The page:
HARLINGEN — He told the story as if it was yesterday, complete with the voice changes that portray the sound of a young boy.
It was more than 60 years ago when Jerry Amaya’s mother told him something he couldn’t believe at the time. But now, it seems as though she may have had a premonition about her son.
In sixth grade, Jerry was asked to sing for Christmas by his teacher. But that teacher soon realized and even told him, “you cannot sing.”
Jerry went home and cried to his mother, who was a Mexican immigrant. That’s when she spoke the words he never did forget.
“The first thing that came to her mind was, ‘you are not a singer, you are going to be a great poet,’” Jerry described. He laughed it off along with this sister, who said he “couldn’t even write.”
All these years later, Jerry can have the last laugh.
His first book, called “Bird of a Broken Wing,” has been published by Sarah Book Publishing. And, guess what? It’s a book full of poetry — his inspirational and philosophical poems.
The 75-year-old admitted, when he first saw the book, there was no value to put on that experience.
“I saw my name on there and I said wow,” he said. “I actually preached what I believe and believe what I preached. It is my own creation.”
But, the book is even more than that.
“I felt pretty much like Michelangelo when he saw that big rock and he said he would get David out of there,” Jerry said. “This is a little book, but to me it is a giant. This is bigger than me and whence it came from I have no idea.”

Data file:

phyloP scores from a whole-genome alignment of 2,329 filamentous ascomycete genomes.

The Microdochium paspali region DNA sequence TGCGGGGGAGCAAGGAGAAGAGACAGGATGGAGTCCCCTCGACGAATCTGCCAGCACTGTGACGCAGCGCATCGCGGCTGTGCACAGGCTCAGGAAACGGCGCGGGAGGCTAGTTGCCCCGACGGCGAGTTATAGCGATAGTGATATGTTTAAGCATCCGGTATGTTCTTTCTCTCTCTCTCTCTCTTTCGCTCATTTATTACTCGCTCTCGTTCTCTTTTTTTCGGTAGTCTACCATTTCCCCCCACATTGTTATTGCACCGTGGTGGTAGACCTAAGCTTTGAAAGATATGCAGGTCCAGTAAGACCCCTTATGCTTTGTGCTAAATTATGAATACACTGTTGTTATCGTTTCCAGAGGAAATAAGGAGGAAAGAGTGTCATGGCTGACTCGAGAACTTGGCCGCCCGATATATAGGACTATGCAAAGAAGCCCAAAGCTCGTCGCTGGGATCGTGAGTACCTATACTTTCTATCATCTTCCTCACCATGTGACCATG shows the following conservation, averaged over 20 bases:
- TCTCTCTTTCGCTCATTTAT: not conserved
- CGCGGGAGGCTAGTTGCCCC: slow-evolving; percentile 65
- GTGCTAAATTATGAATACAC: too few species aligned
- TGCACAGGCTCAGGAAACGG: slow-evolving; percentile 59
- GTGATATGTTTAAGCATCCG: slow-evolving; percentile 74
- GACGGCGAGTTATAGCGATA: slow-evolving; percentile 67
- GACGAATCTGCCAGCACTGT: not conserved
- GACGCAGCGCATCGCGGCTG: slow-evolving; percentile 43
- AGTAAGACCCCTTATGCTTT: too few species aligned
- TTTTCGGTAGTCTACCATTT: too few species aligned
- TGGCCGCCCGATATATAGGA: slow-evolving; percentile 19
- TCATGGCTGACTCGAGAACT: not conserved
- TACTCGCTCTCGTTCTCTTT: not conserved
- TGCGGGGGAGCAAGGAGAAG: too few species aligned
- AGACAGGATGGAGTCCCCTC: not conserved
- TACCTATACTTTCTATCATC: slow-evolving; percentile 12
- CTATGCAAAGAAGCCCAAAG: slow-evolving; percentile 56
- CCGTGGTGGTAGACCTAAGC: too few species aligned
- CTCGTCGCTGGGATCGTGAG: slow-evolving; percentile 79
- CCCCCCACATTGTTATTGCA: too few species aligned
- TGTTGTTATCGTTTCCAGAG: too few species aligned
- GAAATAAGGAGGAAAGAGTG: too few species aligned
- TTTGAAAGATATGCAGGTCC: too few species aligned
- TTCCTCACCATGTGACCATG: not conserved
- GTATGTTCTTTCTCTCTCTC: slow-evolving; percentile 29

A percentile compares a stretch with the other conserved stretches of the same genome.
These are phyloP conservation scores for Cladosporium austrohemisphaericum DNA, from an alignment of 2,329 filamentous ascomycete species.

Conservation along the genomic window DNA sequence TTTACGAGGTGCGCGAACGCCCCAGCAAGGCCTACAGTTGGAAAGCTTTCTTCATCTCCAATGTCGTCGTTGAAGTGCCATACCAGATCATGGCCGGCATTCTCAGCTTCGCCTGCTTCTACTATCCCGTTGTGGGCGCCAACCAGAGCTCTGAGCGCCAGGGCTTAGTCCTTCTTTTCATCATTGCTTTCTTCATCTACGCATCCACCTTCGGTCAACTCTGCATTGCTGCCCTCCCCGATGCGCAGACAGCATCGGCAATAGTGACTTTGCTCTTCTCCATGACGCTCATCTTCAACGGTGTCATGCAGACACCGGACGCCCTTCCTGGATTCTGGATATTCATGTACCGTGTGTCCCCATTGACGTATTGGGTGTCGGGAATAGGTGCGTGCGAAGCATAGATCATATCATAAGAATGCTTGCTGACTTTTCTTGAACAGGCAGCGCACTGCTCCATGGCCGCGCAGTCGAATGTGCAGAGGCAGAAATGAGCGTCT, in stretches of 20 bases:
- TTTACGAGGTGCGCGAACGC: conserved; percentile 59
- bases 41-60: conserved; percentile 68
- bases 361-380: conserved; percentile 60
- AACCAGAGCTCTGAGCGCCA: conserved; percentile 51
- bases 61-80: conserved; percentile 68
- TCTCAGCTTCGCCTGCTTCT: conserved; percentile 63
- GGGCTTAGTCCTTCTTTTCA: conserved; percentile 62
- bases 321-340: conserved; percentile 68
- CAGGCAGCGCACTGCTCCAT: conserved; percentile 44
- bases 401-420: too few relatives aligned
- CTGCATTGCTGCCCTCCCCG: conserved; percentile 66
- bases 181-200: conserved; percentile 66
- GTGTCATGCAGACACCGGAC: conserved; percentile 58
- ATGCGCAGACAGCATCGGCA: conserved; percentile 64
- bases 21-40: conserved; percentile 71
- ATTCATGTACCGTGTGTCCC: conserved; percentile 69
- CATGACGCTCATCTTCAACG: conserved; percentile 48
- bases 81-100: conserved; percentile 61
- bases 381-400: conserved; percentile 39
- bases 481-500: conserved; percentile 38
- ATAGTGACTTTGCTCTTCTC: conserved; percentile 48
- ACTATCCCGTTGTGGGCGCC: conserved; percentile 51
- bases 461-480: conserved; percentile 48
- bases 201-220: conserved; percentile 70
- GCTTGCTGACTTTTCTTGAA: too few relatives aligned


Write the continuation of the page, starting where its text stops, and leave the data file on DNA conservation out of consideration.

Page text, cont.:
It’s been a long journey for Jerry, who dropped out of school to go to work at a very young age. But, he never forgot that he had dreams or many of the things his mother told him, which included that he could do anything he wanted.
At first, it seemed as though Jerry’s dreams would be snuffed out by decisions he made as a young man, being poor and being married at a very tender age. Born in Bayview and after moving to San Benito, he went to work for his family at a young age.
However, Jerry wasn’t going to let that stop him. He admits to writing hundreds of notes when he was young talking about trying to strive for a better future.
“I would write, dear future, know I am coming,” he said. “Dear future, I am on my way. I learned along the way, if there is something in your mind, you see it and magnify it and there it is.”
In his late 20s, he found his way back to school and earned his degree. When he was 34, he received a master’s in psychology and worked in the mental health field for 35 years.
Although he wanted to work until the age of 80, some medical issues caused him to change that thinking. But, it also allowed him to find time to pursue writing and other hobbies.
A few years ago, he was reading a magazine and it suggested submitting a poem for publication. He did and it was published. He said he was told it “was wonderful.”
“I had just sat down and wrote it,” he said. “I just write poems, but that was the way this all started. I had no idea this would happen.”
He wrote some more and book publishers seemed to like what he was doing and asked him to keep providing them his poems. Then, he said they thought we could create a book with them.
He already has a second book full and ready with about 150 poems and is working on a third book.
It appears his mother was right all along, it just took Jerry several decades to realize it.
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